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Ukrainian parliament adopts amnesty bill proposed by ruling Party of Regions

January 30, 2014, 3:09 UTC+3 KIEV
The document says protesters should vacate state institutions they seized in Kiev and other regions of the country within 15 days
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© Itar-Tass

KIEV, January 30, (ITAR-TASS). Ukraine’s parliament has approved a bill, which envisions amnesty for participants of ongoing mass protests, that has been drafted by Yury Miroshnichenko, President Viktor Yanukovich’s envoy to the Ukrainian parliament, Verkhovna Rada.

With 226 votes required to pass the draft law, 232 MPs backed it. The bill envisions a pardon for all people who took part in riots during mass anti-government demonstrations in Ukraine except for those who committed grave crimes.

The document says protesters should vacate state institutions they seized in Kiev and other regions of the country within 15 days. The bill’s adoption was preceded by lengthy and heated debates in parliamentary factions with Yanukovich’s participation.

Anti-government protests in Ukraine started after Kiev refused to sign an association agreement with the European Union at a summit in Vilnius in November and decided to seek closer integration with Russia instead.

A new wave of protests erupted in the Ukrainian capital in mid-January to spread across the country after parliament passed a set of laws on violations of public order. Protesters across the country stormed and seized government buildings demanding the authorities' resignation. At least three protesters are believed to have been killed in violent clashes with police. The Interior Ministry claims up to 200 policemen have been injured since the protests began.

Ukrainian Prime Minister Nikolai Azarov, who led Ukraine's cabinet of ministers since December 13, 2012, tendered his resignation Tuesday. President Viktor Yanukovich accepted it, the head of state's press service reported.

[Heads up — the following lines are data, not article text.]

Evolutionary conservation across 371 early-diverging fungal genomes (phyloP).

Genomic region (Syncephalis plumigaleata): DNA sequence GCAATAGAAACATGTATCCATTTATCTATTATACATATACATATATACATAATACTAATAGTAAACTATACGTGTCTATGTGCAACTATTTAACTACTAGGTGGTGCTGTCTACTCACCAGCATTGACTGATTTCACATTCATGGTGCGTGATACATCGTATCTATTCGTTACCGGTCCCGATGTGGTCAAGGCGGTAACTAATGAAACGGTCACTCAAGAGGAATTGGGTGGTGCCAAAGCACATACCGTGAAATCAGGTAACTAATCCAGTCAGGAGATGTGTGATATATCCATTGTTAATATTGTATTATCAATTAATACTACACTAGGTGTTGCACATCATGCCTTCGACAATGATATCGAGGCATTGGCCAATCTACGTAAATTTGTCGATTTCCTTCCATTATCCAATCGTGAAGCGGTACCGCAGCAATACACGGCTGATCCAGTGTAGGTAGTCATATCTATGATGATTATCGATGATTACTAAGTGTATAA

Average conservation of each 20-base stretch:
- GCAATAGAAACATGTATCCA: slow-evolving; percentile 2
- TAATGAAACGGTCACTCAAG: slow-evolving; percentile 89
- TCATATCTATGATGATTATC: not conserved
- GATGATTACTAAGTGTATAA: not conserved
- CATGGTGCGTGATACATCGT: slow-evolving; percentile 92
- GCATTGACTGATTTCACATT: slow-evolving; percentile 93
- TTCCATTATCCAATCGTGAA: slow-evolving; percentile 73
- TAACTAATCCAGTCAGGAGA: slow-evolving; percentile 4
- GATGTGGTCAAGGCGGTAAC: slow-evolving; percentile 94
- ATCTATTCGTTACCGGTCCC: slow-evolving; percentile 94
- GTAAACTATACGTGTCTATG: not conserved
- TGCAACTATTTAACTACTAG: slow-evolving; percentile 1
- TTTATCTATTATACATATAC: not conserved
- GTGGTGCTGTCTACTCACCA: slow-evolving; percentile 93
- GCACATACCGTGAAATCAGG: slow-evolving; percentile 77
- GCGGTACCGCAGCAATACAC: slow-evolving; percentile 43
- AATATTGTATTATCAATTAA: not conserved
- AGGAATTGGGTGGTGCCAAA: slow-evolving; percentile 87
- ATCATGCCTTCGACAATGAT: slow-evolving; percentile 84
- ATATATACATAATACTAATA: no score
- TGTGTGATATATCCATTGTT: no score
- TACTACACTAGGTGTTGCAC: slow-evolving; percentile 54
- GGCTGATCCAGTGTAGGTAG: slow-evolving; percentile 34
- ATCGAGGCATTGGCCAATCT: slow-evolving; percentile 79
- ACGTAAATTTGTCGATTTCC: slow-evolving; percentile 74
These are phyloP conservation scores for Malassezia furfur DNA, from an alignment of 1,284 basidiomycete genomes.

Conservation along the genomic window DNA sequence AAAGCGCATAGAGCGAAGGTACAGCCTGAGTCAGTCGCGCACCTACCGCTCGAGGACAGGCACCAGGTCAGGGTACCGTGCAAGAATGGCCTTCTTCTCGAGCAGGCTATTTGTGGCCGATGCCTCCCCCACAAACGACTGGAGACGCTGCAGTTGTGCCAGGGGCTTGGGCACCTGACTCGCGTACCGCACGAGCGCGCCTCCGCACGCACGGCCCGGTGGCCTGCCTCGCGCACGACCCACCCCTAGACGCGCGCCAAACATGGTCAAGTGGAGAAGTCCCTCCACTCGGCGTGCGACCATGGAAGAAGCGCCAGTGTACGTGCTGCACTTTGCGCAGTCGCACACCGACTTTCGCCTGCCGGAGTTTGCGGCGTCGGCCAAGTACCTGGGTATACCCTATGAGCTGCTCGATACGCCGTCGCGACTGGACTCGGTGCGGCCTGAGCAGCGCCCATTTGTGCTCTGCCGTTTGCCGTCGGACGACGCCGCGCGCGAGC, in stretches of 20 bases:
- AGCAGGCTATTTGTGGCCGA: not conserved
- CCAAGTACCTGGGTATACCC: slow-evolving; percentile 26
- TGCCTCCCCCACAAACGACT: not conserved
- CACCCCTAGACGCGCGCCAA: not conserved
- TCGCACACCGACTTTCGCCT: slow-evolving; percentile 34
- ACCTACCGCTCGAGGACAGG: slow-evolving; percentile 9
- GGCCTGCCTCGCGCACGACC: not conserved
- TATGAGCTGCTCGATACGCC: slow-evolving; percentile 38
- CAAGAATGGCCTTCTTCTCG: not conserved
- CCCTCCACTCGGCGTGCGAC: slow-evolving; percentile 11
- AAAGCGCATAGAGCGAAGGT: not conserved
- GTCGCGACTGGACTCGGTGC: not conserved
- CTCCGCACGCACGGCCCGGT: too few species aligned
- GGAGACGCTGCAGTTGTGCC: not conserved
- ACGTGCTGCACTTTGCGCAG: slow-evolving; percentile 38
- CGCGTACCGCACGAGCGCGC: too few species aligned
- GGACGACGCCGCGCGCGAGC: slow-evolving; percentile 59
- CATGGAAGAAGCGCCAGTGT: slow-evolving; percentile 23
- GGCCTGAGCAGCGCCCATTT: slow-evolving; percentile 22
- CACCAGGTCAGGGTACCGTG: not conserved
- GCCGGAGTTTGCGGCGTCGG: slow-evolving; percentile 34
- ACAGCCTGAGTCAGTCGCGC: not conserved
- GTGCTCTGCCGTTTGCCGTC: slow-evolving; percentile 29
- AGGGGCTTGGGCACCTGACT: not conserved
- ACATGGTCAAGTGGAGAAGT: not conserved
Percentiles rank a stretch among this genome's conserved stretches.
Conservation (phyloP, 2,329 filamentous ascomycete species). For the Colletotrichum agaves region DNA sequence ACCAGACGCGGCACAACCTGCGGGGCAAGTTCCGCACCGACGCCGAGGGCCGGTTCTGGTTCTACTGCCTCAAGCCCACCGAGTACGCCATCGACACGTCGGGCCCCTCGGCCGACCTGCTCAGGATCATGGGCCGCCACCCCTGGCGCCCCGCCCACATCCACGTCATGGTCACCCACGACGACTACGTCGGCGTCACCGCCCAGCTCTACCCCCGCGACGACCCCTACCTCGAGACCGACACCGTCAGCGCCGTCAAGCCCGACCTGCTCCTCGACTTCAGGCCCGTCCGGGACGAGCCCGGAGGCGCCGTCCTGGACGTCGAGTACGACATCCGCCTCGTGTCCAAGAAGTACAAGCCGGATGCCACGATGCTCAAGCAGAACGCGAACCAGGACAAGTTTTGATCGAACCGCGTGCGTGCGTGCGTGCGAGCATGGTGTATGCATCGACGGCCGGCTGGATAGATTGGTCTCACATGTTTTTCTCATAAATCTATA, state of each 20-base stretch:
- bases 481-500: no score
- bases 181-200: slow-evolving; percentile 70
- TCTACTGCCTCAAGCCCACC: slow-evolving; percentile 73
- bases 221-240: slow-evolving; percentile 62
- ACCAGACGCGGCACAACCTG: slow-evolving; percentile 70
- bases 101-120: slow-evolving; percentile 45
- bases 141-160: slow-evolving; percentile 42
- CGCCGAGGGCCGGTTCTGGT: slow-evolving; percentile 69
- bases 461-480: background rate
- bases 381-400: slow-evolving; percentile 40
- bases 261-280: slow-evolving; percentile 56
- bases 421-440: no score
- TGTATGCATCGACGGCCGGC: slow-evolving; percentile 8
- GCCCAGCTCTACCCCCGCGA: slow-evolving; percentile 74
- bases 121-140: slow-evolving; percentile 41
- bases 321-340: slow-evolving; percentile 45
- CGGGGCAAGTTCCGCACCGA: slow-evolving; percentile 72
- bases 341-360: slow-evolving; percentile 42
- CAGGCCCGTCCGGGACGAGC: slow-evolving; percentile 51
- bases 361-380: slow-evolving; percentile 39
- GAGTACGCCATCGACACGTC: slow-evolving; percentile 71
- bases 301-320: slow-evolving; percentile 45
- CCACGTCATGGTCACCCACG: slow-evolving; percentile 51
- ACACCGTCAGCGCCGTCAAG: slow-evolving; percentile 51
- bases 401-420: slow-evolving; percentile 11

Meanwhile, the leader of the opposition Svoboda (Freedom) party, Oleg Tyagnibok, said rallies on Independence Square (Maidan Nezalezhnosti in the Ukrainian language) in downtown Kiev would continue

“Maidan will not disperse,” Tyagnibok said after his country’s unicameral parliament adopted the amnesty bill. He claimed that by adopting the draft law, the Ukrainian authorities are trying to shift the responsibility for the situation in the country to the opposition.

An MP from the opposition Batkivshchina party, Andrei Paruby, said the opposition would not abide by the amnesty law that stipulates that protesters should unblock administrative buildings.

“I am going to people who are on Maidan now, and we will tighten security,” he said, adding that the opposition did not rule out that police would use force to disperse protesters.

Meanwhile, the author of the amnesty bill, Yury Miroshnichenko, an MP from the ruling Party of Regions, told Itar-Tass that police would not use force to disperse protesters in any circumstances. He said the amnesty bill would enter into force immediately after Yanukovich signed it and the law was published in official media.

Miroshnichenko also told Itar-Tass that the bill opens opportunities for peaceful protesters “to overcome the crisis.”

“This law does not mean Maidan's dispersal. Peaceful protests will continue,” he said.

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